I just found out one of my flash fiction pieces has been accepted for publication. Mind you, it’s probably going to be a really long time before it shows up, like a year and a half or so. Still, as they say, any publicity is good publicity. The publisher is Vine Leaves Press. They electronically publish a story every day–they call them 50 Give or Take, and the stories are, you guessed it, 50 words more or less. In Novembers they publish an anthology of the stories from the past year or so. Mine apparently will show up in the 2024 anthology, but maybe not. It’s story number 1436. As of this morning they hadn’t broken 1100. I don’t mind, really. Getting published is a waiting game, decidedly not for the impatient.
I sometimes wonder why I like writing short stories and flash fiction. I suspect it’s because I’m lazy. Still, writing a good story of whatever length takes work. My novels, Beloved Lives and The Ginger Bread House (the latter currently being reviewed by a publisher), aren’t epic 100,000 word tomes. Wasting Water wasn’t even a novel. I’m suspecting Wickham’s Daughter is going to be a lot longer just because there is so much story to tell, but it’s not my usual modus operandi. The other novels still in the doodling phase of development may or may not be longish. It’s hard to tell at this stage.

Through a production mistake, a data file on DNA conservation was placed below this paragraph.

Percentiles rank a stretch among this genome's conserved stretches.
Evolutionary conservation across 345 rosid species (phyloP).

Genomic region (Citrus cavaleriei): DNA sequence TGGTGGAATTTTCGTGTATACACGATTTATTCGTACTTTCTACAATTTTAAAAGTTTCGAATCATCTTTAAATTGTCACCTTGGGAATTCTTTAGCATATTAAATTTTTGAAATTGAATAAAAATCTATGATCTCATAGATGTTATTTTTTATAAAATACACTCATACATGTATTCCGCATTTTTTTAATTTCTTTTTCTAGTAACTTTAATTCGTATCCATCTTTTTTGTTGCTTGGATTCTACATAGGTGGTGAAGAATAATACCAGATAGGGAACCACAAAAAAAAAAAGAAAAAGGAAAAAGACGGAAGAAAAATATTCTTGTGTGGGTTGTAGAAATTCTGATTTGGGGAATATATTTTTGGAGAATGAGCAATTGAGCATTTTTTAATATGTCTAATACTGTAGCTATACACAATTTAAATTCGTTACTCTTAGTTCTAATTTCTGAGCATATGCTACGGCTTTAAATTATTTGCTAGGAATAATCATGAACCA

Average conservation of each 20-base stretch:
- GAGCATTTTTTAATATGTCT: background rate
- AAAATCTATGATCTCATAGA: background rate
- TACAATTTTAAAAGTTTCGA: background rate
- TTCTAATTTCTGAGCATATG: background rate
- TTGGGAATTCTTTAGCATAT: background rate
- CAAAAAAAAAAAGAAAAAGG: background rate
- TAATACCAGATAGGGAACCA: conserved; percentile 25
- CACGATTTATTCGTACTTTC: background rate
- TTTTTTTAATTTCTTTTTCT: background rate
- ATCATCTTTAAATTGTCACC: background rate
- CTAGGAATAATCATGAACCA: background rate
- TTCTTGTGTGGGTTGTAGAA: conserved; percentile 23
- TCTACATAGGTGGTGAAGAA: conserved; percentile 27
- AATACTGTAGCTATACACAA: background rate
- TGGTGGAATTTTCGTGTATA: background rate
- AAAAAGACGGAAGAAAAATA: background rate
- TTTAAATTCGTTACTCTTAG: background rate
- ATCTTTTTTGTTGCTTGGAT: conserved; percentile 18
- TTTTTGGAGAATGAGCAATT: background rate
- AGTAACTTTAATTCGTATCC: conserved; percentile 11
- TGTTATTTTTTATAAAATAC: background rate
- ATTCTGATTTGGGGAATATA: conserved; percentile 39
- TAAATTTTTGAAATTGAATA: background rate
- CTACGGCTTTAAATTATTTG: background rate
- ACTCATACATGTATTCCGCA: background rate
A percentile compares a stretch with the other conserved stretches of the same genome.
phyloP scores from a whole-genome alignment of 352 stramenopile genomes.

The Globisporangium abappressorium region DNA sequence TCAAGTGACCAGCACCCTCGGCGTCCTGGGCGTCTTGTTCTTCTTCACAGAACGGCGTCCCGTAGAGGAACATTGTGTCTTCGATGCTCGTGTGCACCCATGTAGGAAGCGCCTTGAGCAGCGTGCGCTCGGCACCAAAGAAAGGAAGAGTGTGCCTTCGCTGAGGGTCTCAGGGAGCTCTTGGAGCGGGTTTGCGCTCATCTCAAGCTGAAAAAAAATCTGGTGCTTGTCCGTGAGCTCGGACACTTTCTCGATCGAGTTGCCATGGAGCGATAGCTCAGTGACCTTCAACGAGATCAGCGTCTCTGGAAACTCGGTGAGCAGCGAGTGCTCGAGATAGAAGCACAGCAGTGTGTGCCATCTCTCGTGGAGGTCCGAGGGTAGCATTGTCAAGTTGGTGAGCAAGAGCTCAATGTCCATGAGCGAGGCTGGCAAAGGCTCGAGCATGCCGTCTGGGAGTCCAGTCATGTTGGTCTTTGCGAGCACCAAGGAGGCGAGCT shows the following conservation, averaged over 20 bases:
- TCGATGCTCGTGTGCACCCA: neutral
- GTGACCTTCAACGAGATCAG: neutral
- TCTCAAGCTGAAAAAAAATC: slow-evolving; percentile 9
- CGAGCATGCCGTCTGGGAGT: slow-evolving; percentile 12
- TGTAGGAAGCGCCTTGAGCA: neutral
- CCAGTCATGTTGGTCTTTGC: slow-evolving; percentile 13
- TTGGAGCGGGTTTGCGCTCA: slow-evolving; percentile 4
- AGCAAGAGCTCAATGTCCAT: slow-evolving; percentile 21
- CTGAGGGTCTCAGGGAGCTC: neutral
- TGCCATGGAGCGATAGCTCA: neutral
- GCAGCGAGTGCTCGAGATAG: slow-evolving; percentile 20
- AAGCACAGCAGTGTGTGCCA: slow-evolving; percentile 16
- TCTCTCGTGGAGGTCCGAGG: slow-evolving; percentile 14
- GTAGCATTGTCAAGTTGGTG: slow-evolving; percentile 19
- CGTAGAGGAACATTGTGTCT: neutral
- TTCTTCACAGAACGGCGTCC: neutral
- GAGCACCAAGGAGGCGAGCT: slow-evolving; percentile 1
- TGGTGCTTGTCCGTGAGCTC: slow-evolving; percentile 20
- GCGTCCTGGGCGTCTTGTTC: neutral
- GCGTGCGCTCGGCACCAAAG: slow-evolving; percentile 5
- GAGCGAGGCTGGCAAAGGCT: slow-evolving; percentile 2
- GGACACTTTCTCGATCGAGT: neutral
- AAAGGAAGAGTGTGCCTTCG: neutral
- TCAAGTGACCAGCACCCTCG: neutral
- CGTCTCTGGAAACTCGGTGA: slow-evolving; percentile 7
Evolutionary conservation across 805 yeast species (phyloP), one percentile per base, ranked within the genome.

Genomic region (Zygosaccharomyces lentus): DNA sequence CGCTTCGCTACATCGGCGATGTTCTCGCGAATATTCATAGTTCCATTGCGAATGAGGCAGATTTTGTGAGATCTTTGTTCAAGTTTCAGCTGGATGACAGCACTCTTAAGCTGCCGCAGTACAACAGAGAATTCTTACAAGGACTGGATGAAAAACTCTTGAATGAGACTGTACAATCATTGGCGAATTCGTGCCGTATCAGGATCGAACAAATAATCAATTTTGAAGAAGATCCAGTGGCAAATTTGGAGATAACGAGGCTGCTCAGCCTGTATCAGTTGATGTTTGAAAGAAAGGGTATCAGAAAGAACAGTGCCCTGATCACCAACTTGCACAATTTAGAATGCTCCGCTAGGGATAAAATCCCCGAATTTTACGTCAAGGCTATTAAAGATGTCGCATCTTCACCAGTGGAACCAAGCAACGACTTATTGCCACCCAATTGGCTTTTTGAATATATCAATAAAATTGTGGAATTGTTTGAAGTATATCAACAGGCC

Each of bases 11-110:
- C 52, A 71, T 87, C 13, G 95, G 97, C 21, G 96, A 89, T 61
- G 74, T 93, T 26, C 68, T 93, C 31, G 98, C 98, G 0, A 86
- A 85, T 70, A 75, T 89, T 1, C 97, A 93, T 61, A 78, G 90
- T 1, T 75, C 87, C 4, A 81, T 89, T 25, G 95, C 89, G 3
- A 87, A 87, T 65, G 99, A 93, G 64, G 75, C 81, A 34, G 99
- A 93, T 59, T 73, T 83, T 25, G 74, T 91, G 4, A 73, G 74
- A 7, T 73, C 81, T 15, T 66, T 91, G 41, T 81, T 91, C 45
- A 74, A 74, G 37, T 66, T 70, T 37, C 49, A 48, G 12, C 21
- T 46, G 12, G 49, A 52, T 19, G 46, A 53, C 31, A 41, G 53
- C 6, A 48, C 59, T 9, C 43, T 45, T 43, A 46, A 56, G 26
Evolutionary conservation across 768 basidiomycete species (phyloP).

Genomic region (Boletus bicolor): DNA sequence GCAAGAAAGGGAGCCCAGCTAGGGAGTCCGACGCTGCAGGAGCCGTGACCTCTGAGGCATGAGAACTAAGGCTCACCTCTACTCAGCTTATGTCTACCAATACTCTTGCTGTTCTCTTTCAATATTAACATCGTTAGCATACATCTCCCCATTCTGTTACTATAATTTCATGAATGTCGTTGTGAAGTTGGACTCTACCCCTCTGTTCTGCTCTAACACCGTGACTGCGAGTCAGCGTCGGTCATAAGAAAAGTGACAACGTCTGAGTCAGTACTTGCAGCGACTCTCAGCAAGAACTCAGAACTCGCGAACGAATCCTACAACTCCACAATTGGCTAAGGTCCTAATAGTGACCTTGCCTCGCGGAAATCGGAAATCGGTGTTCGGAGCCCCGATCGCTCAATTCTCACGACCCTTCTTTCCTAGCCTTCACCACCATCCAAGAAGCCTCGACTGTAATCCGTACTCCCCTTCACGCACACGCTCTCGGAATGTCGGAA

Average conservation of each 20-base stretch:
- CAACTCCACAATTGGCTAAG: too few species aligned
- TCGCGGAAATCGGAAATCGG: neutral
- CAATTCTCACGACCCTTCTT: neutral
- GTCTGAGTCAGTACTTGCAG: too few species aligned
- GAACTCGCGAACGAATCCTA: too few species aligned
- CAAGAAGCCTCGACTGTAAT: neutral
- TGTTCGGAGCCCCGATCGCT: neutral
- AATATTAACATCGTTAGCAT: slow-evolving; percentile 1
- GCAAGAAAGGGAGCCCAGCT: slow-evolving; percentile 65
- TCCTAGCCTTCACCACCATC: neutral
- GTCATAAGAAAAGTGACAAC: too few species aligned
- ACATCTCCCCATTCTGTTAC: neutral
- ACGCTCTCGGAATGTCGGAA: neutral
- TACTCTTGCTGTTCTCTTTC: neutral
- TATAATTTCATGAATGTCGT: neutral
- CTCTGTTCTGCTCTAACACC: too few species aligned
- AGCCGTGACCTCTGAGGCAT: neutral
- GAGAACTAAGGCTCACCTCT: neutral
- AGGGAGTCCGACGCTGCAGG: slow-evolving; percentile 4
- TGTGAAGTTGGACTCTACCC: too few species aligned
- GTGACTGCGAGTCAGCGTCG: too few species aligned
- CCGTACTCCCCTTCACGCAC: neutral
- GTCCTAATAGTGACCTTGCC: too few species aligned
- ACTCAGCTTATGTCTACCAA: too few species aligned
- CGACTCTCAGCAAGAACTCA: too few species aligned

The cool thing about writing short stories and flash fiction is that you are creating a little jewel, self contained and concise. The characters don’t take a lot of side streets and get lost. They go where they need to and do what they need to do. You tell their whole story in a snapshot. A picture may be worth a thousand words, but a flash piece, usually less than a thousand words, shows a moment in time, a significant event contained within a careful word count where each word matters.
During this National Write a Novel in a Month November, I’ve taken a little detour from writing my current novel to jot down a flash piece that has been stirring around in my mind for more than a year. Just because flash pieces are short doesn’t mean you don’t spend a lot of time thinking about them, developing them, writing, rewriting, and visiting them again and again. I am pretty lazy, but that doesn’t mean I don’t work at writing when my muse pokes me. And she can be a real pain.
Now, back to the novel.
Image: Small things. By Marilyn Evans